A Reading/Language Arts Program

A Reading/Language Arts Program .

Tinajero . Dole Jana Echevarria Jan E. Hasbrouck Scott G. Paris Timothy Shanahan Josefina V. Bear Janice A.A Reading/Language Arts Program Program Authors Donald R.

. . . .10 Tina’s Try-Out Day Vocabulary/Comprehension: Character. . . . . . . . . 38 Mail for Matty Vocabulary/Comprehension: Character. . . . . . . . . . . . . . 12 First Day Jitters Humorous Fiction . . . . . . . . . 84 4 . . . . . . . . . . . . . . . . . . illustrated by Susan Kathleen Hartung How We Keep in Touch Social Studies . . . . . . . . . . . . . 40 Dear Juno Realistic Fiction . . . . . . . . . . . . . . 36 THEME: Keeping in Touch Talk About It . . . . . 82 Writing: Extended Response to Literature. . . . . . . . . . . . . . . . . 72 THEME: Building Communities Talk About It . . . 78 All Are Equal: It’s the Law! Social Studies . . . . . . . . . . . . . . . Setting. . . . . . . . . . . . . . . . . . . . illustrated by Judy Love Making New Friends Health . . . . . . . . . . . . . . . . . . . . . . . . . . . . 34 By Jan Smith Writing: Personal Narrative . . . . . Plot. . . . .Unit 1 Our World THEME: New Beginnings Talk About It . . . . . . . . . . . 74 Home Sweet Harlem Vocabulary/Comprehension: Main Idea and Details . . . . . . . . 76 Whose Habitat Is It? Nonfiction Article . . . . . . . . . . . . . . . . . 42 By Soyung Pak. . . . . . . . . . . . . . . . . . . . . . . . . . . . . . . . . . Setting. . . . . . . . .14 By Julie Danneberg. . . . . . . . . . . . Plot . . . . . . . . . . 68 By Eric Michaels Writing: Personal Narrative .

. 86 Life in Antarctica Vocabulary/Comprehension: Main Idea and Details . . . . . . . 116 Choosing a Pet Vocabulary/Comprehension: Problem and Solution . . . . . . . . . . . . . . . . . . . . . . . . . . . .120 By Margie Palatini. . . . 114 THEME: People and Their Pets Talk About It . . . . . . . . . . . . . . . . . . . . . . . . . . . . . . . . . . . . 90 By Betty Tatham. . .THEME: Antarctic Life Talk About It . .148 5 . . . . . . . Davie Antarctic Anthem Poetry . . . . . . . . . . . . . . . . . . . 88 Penguin Chick Narrative Nonfiction . . . . . . . . . . . . . . . . . . . . . . . . . . . . . . . . . . . . . . . . illustrated by Bruce Whatley Pets: True or False? Science . . . . . . . . . . . . 118 The Perfect Pet Humorous Fiction . . . . . . . . . . . . . . . . . . . illustrated by Helen K. . . . . . . . .146 Test Strategy: Think and Search Evan’s Welcome Drama . . . . . . . . . . . . . . . . . . . . . . . . . . . . . . 112 By Judy Sierra Writing: Poem . . . . . . . . . . . . . . . . . .142 By Gillian Reed Writing: Personal Narrative . . . . . . . . . . . . . . . . . . .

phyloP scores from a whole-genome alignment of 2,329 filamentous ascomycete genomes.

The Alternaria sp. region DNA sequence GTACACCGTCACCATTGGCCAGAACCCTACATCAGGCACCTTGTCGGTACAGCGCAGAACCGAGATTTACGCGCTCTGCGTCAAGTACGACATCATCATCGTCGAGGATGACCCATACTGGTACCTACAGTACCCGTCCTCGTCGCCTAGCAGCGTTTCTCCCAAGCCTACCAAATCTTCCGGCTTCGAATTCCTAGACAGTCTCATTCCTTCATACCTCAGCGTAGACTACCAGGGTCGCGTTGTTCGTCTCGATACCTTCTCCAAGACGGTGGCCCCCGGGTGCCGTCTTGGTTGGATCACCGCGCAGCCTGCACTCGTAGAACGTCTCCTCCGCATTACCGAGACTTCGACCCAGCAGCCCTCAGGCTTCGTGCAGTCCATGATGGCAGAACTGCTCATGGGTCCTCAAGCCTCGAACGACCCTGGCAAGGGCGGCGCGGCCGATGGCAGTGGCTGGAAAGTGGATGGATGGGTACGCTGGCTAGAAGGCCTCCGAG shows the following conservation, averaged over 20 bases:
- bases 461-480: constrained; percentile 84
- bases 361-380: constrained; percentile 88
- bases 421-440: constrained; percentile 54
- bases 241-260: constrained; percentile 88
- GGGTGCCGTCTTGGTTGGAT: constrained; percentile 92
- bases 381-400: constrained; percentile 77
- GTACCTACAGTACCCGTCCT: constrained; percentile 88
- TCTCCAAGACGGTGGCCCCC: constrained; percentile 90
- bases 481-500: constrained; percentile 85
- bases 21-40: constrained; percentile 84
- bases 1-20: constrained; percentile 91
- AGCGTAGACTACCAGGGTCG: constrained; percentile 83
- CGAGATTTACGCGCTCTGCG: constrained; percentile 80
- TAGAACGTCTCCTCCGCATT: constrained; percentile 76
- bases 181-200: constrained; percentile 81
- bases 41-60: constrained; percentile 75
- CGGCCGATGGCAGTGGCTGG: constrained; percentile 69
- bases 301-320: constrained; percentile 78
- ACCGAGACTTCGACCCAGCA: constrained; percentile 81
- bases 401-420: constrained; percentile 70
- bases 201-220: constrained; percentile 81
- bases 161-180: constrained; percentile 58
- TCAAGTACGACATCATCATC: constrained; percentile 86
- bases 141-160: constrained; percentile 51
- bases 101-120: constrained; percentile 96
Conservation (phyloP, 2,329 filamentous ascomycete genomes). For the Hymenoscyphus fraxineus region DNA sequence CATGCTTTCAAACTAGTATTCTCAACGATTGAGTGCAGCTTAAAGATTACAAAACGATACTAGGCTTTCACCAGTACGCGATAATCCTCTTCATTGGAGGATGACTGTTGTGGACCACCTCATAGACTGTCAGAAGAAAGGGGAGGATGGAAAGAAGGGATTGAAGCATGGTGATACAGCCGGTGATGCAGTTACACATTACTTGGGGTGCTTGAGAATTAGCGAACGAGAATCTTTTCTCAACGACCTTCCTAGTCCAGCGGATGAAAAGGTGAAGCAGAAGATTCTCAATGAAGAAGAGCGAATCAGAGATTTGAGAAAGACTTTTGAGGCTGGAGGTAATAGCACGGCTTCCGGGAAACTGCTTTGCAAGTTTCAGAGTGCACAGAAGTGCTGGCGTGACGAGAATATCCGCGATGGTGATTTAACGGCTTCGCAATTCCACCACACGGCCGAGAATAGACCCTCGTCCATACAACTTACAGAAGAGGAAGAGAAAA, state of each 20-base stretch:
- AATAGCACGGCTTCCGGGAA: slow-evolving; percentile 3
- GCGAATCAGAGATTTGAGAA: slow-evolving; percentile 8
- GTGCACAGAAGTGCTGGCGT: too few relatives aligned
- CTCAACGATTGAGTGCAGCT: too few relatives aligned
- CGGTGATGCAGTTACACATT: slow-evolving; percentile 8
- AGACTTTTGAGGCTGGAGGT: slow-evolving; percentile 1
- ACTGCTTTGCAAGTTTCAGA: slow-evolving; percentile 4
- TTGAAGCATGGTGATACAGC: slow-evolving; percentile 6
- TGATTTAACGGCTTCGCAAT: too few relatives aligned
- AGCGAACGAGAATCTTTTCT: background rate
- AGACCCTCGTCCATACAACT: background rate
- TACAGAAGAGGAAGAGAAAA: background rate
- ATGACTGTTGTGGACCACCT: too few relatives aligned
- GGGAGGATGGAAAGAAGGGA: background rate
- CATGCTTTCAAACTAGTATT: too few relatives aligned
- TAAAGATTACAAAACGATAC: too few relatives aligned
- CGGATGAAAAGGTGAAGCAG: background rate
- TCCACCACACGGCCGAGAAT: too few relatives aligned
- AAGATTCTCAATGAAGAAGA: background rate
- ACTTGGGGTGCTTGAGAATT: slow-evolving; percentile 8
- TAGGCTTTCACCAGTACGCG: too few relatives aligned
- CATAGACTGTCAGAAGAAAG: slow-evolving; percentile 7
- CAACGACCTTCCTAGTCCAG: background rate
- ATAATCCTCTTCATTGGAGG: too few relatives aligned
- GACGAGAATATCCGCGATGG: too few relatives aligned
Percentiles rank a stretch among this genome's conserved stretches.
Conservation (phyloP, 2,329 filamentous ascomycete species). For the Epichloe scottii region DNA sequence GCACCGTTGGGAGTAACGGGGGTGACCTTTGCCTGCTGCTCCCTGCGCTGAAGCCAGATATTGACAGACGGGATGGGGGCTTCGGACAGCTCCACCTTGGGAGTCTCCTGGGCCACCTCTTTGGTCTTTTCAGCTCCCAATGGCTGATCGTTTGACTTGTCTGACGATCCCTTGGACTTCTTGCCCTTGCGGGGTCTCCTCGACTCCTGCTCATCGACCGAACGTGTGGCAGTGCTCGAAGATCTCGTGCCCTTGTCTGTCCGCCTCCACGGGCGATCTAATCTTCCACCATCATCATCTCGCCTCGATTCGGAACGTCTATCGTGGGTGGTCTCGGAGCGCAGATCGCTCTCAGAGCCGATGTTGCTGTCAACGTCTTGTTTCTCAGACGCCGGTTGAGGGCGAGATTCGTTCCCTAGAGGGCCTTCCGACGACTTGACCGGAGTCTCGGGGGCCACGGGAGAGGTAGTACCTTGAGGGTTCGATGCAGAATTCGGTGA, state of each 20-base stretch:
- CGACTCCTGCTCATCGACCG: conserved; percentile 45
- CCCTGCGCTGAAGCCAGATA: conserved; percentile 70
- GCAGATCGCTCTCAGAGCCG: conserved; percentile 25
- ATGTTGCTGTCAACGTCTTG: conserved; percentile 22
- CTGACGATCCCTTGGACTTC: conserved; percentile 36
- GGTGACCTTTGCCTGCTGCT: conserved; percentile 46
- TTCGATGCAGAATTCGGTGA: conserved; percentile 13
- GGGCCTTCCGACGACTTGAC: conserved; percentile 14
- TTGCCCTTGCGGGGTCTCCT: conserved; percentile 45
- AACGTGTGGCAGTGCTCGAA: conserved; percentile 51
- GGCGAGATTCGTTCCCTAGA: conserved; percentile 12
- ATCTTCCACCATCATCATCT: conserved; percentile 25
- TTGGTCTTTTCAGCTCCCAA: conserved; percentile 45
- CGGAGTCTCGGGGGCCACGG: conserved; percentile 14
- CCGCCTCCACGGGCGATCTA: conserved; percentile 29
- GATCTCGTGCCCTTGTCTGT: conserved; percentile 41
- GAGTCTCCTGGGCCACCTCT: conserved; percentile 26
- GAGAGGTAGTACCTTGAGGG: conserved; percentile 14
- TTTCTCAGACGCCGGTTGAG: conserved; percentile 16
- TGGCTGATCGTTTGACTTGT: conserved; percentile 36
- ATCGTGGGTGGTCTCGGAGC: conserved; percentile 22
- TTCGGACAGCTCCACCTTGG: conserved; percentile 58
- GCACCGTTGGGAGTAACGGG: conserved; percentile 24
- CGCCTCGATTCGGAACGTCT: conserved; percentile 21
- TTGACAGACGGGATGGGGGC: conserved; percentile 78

. . 154 The Strongest One Play . illustrated by Lucia Angela Perez Behind the Scenes at a Play Performing Arts . . . . . . . . . . . . . . . . . . . . . . . . . . . . . . . . . . . . . . . . . . . . . . . . . . . . . . . . . . . 206 By Paul Netcher Writing: Persuasive Writing . . . . . . . . . . . . . . . . . . . . . . . . . . . . . . . . . . . . . . . . . . . . . . 210 THEME: Past.216 Will Robots Do All the Work? Social Studies . . . . 176 THEME: Wolves Talk About It . . . . . . . . . . . . . . . . . . . . . . . . . . 172 By Candice Bertoline Writing: Persuasive Writing . . . . . .182 By Becky Bloom. . . . . . . . . . . . . . .156 By Joseph Bruchac. . . . . . . . . . . . . . . . . . . . . . . . . . . . . . . . . . . . . . . . . . . . . . . . . . . . 222 6 . . . . . . . . . . . . . . . . . . . . . . . and Future Talk About It . . . . . . . 212 Where Did the First Americans Live? Vocabulary/Comprehension: Fact and Opinion . . . . . . . . . . . . . . . . . . 180 Wolf! Fantasy . . . . . 220 Writing: Personal Narrative . . . . . . . .Unit 2 Investigations THEME: Putting on a Performance Talk About It . . . . . . . 214 What’s in Store for the Future? Nonfiction Article . . . . . . . . . . . . illustrated by Pascal Biet The Truth About Wolves Science . . . . . . . Present. . . . . . . . . . . . . . . . . 178 The Boy Who Cried Wolf Vocabulary/Comprehension: Fantasy and Reality. . . . . . . . . . . . . . . . . . . . .152 The Wind and the Sun: An Aesop’s Fable Vocabulary/Comprehension: Summarize . .